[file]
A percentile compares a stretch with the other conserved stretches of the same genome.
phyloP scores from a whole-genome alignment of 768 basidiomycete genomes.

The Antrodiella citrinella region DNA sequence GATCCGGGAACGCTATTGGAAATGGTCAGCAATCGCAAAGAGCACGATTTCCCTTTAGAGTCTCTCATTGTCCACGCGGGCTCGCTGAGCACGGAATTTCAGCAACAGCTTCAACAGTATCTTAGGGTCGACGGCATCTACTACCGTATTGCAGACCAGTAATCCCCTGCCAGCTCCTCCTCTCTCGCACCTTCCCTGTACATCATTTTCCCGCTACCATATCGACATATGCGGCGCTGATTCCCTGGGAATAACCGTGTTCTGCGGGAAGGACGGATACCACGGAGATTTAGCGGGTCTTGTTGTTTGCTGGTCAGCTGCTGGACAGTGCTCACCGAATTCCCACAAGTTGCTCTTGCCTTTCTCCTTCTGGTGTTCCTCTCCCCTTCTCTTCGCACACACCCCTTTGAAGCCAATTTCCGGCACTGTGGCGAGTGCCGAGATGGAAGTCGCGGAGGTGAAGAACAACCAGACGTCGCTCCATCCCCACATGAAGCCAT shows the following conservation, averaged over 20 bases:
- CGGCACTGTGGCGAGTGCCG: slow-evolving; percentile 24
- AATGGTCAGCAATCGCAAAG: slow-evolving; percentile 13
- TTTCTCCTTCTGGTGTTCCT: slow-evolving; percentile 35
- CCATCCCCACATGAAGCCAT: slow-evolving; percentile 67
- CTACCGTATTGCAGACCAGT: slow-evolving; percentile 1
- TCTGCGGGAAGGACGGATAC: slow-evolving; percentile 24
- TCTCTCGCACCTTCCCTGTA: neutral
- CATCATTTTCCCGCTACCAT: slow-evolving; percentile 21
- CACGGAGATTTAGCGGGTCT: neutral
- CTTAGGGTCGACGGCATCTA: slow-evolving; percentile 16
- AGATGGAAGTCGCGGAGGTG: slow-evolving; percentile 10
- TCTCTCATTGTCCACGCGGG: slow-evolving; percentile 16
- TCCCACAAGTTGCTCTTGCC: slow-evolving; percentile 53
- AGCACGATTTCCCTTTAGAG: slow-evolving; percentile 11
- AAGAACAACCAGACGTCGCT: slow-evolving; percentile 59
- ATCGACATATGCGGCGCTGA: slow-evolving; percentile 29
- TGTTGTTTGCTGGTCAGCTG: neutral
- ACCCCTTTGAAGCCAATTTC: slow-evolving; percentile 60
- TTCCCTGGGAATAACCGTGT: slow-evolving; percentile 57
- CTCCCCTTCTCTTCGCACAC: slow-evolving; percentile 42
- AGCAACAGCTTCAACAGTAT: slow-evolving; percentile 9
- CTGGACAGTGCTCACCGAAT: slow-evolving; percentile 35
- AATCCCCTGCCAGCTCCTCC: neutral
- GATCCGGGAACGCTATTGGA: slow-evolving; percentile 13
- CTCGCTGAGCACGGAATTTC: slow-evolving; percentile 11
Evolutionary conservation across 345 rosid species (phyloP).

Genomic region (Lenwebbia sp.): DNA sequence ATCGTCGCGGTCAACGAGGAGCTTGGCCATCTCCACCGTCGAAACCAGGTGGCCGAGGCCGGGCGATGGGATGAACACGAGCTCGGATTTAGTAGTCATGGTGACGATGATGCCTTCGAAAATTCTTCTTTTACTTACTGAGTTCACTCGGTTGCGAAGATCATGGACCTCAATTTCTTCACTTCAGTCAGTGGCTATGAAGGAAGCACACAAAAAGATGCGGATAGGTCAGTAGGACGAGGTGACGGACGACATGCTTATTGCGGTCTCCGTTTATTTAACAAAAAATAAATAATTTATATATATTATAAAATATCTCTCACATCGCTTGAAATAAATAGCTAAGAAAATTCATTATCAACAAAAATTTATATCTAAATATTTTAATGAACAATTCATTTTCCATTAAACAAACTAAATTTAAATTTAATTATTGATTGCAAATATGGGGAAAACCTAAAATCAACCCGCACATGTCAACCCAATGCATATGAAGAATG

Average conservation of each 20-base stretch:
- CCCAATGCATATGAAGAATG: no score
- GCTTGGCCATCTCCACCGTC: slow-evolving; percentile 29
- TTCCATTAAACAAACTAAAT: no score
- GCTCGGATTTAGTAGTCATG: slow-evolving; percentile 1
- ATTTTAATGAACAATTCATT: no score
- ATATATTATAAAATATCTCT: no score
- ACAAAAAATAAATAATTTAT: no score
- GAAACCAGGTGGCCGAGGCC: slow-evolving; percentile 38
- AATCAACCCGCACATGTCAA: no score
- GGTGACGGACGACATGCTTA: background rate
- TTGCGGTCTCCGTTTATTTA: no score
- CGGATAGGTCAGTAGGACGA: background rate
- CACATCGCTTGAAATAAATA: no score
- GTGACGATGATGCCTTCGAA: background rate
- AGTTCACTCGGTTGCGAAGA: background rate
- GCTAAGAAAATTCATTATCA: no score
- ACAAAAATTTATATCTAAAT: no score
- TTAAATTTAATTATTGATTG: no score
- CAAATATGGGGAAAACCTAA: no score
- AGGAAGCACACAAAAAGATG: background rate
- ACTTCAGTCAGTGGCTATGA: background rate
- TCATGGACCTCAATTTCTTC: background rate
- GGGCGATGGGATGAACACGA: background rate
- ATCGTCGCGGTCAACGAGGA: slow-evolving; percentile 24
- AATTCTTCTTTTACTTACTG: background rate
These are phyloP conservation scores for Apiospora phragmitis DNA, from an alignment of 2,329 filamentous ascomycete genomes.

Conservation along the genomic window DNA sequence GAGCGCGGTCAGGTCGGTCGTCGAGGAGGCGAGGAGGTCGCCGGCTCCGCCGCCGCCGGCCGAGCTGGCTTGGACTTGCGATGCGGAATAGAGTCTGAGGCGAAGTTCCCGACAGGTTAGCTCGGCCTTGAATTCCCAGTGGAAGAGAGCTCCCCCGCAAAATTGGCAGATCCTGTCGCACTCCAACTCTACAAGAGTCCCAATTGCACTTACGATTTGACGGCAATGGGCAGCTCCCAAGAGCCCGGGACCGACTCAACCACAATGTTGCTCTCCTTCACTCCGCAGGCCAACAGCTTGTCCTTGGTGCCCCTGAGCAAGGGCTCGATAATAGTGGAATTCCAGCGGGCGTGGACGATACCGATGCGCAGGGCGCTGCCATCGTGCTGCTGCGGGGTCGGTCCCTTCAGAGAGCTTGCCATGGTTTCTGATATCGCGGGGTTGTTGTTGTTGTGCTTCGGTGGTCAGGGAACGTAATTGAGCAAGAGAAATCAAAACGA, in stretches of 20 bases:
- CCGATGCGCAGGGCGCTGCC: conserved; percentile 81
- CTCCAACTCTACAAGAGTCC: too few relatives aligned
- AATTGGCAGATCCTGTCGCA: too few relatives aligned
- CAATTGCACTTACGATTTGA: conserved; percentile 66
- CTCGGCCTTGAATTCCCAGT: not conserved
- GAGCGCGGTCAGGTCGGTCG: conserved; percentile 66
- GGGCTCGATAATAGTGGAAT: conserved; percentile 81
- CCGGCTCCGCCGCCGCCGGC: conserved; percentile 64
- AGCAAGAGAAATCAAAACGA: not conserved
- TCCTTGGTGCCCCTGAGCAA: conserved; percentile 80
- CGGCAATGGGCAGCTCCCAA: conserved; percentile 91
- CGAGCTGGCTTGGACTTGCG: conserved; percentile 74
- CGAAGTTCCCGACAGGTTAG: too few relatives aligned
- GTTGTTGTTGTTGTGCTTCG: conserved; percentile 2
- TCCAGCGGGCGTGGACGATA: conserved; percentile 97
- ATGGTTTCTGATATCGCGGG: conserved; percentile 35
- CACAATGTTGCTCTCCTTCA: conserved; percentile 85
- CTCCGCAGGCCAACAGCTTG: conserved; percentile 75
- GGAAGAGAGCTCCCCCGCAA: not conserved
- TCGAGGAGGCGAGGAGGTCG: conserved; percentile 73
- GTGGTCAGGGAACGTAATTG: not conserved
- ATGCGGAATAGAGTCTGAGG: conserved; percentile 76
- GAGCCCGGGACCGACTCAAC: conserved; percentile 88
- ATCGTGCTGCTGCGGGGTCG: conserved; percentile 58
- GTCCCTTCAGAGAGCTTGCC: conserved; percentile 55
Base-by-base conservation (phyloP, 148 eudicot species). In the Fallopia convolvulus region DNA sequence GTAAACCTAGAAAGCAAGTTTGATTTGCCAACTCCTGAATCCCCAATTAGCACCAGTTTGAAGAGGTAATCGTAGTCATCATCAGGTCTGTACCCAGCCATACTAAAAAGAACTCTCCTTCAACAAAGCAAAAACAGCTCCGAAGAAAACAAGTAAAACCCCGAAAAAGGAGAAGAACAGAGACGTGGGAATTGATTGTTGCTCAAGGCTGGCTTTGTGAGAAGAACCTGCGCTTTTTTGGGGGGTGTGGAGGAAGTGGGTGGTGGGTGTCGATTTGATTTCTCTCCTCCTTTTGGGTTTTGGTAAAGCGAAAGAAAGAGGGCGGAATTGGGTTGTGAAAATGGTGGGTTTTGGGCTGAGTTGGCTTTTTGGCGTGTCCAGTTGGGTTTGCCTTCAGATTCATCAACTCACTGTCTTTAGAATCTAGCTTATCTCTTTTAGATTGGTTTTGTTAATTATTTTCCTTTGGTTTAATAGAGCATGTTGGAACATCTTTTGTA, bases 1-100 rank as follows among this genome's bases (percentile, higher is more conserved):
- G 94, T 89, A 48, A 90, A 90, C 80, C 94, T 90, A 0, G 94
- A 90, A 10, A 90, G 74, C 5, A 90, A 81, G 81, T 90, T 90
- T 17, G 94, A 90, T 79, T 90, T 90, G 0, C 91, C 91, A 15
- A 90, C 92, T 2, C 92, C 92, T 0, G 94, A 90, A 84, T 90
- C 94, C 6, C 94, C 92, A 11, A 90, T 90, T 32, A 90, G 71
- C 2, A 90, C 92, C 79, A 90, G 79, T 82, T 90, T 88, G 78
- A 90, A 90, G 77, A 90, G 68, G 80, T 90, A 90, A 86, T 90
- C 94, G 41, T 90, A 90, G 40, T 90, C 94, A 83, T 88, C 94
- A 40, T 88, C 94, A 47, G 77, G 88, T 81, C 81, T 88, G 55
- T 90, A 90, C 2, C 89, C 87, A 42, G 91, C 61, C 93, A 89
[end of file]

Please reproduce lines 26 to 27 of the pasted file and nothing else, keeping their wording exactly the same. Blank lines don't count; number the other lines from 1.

- AATCCCCTGCCAGCTCCTCC: neutral
- GATCCGGGAACGCTATTGGA: slow-evolving; percentile 13